Amplifiers are essential tools for electric guitarists. Many musicians prefer the sound of a traditional tube amplifier to the more modern digital sound of solid-state amplifiers or emulators. Tube amplifiers have a sound of their own that’s difficult to replicate. If you want to get the best sound out of your guitar, you should invest in a good tube amp.
Below, we will explore the best tube amps under $600. So if you are in the market for a new tube amp, keep reading.
What is a tube amp?
Tube amps amplify electric guitars or basses. The tubes inside the amplifier produce heat, which increases the signal’s volume.
Many musicians love tube amplifiers because they distort at higher volumes. The organic sound is pleasing to the ear, creating tat classic rock n’ roll music and its iconic timbre.
Fortunately, many all-tube amplifiers on the market are incredibly affordable. They still have that authentic tube amp sound.
Tube amps come in various sizes, shapes, and price ranges. Some of them even include features such as headphone jacks, speaker cabinets, and footswitches.
Best Tube Amps (Quick Summary)
- Explore rich harmonics and overdriven tube tone with a single EL84 power tube and 2- 12AX7 pre-amp tubes pumping out a glorious 7 watts of big tone
- Take your tone far from clean with the vintage-style treble-booster circuit that adds pre-amp gain and additional harmonics.Single 10 inches 8-ohm Celestion Ten 30 speaker
- Use the ¼ Line Out Jack to feed the line level output of the amp to a recording device or another line input of an amp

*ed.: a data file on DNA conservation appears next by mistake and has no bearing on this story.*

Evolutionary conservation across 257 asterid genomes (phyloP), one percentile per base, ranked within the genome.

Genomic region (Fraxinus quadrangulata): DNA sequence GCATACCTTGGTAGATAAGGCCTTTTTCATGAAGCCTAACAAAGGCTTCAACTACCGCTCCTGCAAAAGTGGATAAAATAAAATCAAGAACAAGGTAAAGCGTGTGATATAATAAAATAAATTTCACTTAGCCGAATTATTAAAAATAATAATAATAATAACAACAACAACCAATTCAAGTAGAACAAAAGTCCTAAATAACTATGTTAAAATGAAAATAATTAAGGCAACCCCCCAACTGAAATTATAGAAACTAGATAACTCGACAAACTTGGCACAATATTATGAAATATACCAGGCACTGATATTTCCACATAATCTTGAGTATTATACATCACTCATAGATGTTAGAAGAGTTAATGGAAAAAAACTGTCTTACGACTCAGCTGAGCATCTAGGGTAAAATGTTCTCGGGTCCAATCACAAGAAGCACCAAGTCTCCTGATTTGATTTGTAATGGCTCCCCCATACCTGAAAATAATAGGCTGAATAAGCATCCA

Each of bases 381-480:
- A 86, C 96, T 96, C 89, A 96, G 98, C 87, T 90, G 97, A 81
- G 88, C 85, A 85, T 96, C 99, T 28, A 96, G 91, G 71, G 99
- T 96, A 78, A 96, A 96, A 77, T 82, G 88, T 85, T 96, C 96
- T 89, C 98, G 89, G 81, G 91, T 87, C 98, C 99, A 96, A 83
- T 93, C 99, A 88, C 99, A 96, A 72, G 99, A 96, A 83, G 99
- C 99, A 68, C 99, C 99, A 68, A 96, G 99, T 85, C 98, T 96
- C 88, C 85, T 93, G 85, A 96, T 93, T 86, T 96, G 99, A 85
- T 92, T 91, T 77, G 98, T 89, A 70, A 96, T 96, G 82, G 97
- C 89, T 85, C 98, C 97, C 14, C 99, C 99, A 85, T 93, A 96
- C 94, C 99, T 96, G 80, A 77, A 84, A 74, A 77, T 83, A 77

- Durable meets dark with the bold gray lacquered tweed, black grille clothe grille and white stitched black leatherette wide handle
- Enjoy the peace of mind that the Fender Bass breaker amps are backed by a 5 year transferable warranty (1 year on the speaker 90 days on the tubes)
The Fender Bassbreaker amp produces thick, gritty tones for those who love the sound of classic rock, blues, and heavy metal. Imagine if Leo Fender went in the direction that Marshall did back in the day. Enter: the Fender Bassbreaker 007.
The Bassbreaker series from Fender first came around in 2016. Since then, these amplifiers have gained serious popularity. They come in combo form (with the speaker inbuilt) or head form (just the amplifier).
The Bassbreaker 007 is a Class-A combo tube amp powered by 7 watts. This amount of power is enough to get some serious volume during a live performance, but it’s not too much to be able to use at home without bothering the neighbors.
The Fender Bassbreaker comes with two channels: clean channel and crunch channel. You can switch between these channels using the footswitch or by pressing the channel button on the front panel. The crunch channel is closer to that classic tube bass sound, while the clean channel produces the more familiar pristine tones you might know Fender for.
The amp also features a master volume control which allows you to adjust the overall level of the amp. If you’re looking for a gritty rock amplifier, look no further than the Fender Bassbreaker 007.
- Powerful for its size
- Very affordable
- It gives you a versatile range of tones
- No effects loop
- Power: 20Watt (hybrid)
- Tube: one 12AX7 (preamp)
- Controls: Gain, shape, volume
- Impedance: 8 16 ohms
- Headphone out with CabSim circuit
Big things indeed come in small packages with this Orange hybrid amp. Although it is a hybrid, it does have a 12AX7 preamp tube to give you that authentic tube overdrive sound. That’s what makes it a tube amp in our books!
This small but mighty beast weighs a mere 1.7 lbs and is only 6.5” by 5.31”. Despite its small size, the sound produced by this amplifier is pretty big.
Orange has kept things nice and straightforward with the Micro Dark, using only a few knobs that give you enough control to shape your tone. The Micro Dark can be used with a cabinet or even straight into a PA system, including cabinet emulation technology. You can even use it with headphones.
The cabinet emulation convincingly reproduces the sound of a 4 × 12” guitar cabinet, which is immersive when listening on a good set of headphones.